Species to look for: Many bird species call the Saratoga Battlefield their permanent or seasonal homes, including the Eastern Bluebird, Bobolink, Killdeer, Eastern Meadowlark, and Great Blue Heron, as well as several species of sandpipers, ducks, flycatchers, woodpeckers, vireos, thrushes, sparrows, warblers, and hawks.
How to get there: From Saratoga Springs, follow Lake Ave/Route 9P past the Northway and around the northern tip of Saratoga Lake. Turn left onto Cedar Bluff Road/Route 71 and follow for 4.3 miles until the road ends. Turn right onto Route 32 and the entrance to the park will be up ahead on the left.
Entrance fee: There's no charge to visit the Battlefield. The tour road is open from April 1 through November 30, from 9 am to 5 pm, while the trails are open from sunrise to sunset year-round. In the winter, however, be prepared to trek through snow, as the trails aren't shoveled.
Visiting Saratoga Springs? You don't have to even leave the city to visit a Bird Conservation Area. Spa State Park has designated large portions of its land, which encompasses wetlands, woods, mineral springs, and the Geyser and Kayaderosseras Creeks, as BCAs.
Species to look for: There are 170 species in all within this prime birding area, with 97 of them breeding there. In particular, Saratoga Spa BCA boasts a wide array of Neotropical migratory songbirds; 54 of New York's 75 species have observed by birders.
How to get there: The park's main entrance is located on Route 9, just south of Downtown Saratoga.
Entrance fee: Saratoga Spa State Park is open year-round and charges a $10 vehicle entrance fee daily between late May and early September, and on weekends in May, September, and early October.
Carters Pond (BCA) - a Great Spot for Sighting Waterbirds
Carters Pond BCA, also known as the Carters Pond Wildlife Management Area, is located in the town of Greenwich in Washington County. It's comprised of varied wetland and upland habitats, making this a great place to watch waterbirds. Birders can explore marsh, swamp, forests, grasslands, and shrublands while observing species.
Species to look for: Threatened species at Carters Pond include the Pied-billed Grebe and the Least Bittern. Other birds who thrive in this water-rich habitat include Great Blue Heron, Common Moorhen, American Coot, American Black Duck, Virginia Rail, Marsh Wren, Blue-Winged Teal, American Woodcock, and Osprey.
How to get there: Follow Route 29 out of Saratoga Springs for about 23 miles. Turn left onto County Road 49; the trailhead for Carters Pond Nature Trail will be about 1.5 miles ahead on the right.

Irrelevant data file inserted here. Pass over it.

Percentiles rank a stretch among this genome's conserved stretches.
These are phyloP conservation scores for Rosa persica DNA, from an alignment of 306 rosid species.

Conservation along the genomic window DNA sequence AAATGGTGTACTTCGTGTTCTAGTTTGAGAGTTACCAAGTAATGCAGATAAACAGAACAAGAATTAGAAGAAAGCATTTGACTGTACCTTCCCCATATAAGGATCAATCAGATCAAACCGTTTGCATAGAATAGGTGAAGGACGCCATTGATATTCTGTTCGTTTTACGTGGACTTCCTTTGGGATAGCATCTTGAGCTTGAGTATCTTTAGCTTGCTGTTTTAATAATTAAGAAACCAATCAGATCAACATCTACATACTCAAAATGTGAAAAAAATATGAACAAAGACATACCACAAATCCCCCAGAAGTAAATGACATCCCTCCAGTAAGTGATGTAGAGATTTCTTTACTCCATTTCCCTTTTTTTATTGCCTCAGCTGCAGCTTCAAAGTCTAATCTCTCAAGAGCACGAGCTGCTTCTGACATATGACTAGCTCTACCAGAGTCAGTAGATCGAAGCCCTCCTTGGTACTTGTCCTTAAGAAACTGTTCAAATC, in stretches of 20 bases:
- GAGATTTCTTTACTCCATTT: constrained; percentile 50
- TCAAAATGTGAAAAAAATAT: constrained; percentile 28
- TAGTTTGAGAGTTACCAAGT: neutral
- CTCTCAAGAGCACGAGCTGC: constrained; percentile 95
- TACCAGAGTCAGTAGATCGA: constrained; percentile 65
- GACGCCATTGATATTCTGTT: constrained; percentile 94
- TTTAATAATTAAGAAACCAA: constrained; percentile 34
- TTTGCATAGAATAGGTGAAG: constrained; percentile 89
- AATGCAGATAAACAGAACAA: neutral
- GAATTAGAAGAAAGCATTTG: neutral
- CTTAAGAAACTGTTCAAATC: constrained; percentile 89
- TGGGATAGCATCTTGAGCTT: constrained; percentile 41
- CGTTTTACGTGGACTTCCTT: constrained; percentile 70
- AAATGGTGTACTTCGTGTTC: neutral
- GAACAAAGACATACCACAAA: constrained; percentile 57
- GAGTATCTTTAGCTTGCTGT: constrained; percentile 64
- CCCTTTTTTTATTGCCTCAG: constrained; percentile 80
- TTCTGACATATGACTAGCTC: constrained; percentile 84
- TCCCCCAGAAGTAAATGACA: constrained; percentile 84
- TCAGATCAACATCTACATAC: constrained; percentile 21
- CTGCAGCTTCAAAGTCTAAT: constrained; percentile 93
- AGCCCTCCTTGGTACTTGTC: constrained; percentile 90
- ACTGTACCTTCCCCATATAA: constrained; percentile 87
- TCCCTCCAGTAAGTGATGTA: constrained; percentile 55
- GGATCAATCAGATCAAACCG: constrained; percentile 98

Entrance fee: none
Head south to the Mohawk River in Clifton Park to go birdwatching at The Vischer Ferry Nature Preserve, also known as the Vischer Ferry BCA. This protected freshwater wetland is a haven for waterfowl and other marsh birds.
Species to look for: Birds that call the wetlands home include Green Heron, American Bittern, Sora, and Virginia Rail, as well as other species of herons and egrets that stop by on their fall migrations.
Migratory birds are also known to make appearances in Vischer Ferry BCA's forest and shrublands, including species of warblers, swallows and flycatchers, Common Nighthawks, and Rusty Blackbirds.
How to get there: Take Exit 8 on the Northway and follow Crescent Road east for about 2 miles. Turn left onto Van Vranken Road. When the road ends, the main entrance will be straight ahead.
Entrance fee: none
Lake George Peregrine Site (IBA) - a Crucial Nesting Place for Falcons
This Important Bird Area is actually composed of multiple locations around the lake where Peregrine Falcons are known to nest. These sites are located near the northern and central sections of the Lake George, at areas near Shelving Rock, Roger's Rock, Anthony's Nose, and more. The terrain has many cliffs and outcroppings, making this an ideal nesting area for the falcons.
Species to look for: Peregrine Falcons are the main attraction at these sites. There are an unusually large number of pairs who nest here, so be sure to proceed with caution and avoid disturbing them.
How to get there: The largest area is near Shelving Rock; to reach this location, take Exit 20 on the Northway and follow Route 149 E. After 6 miles, turn left onto Buttermilk Falls Road. In 3 more miles, when the road ends, turn left onto Sly Pond Road. This road becomes Shelving Rock Falls Road, from which several trails are accessible.
Entrance fee: none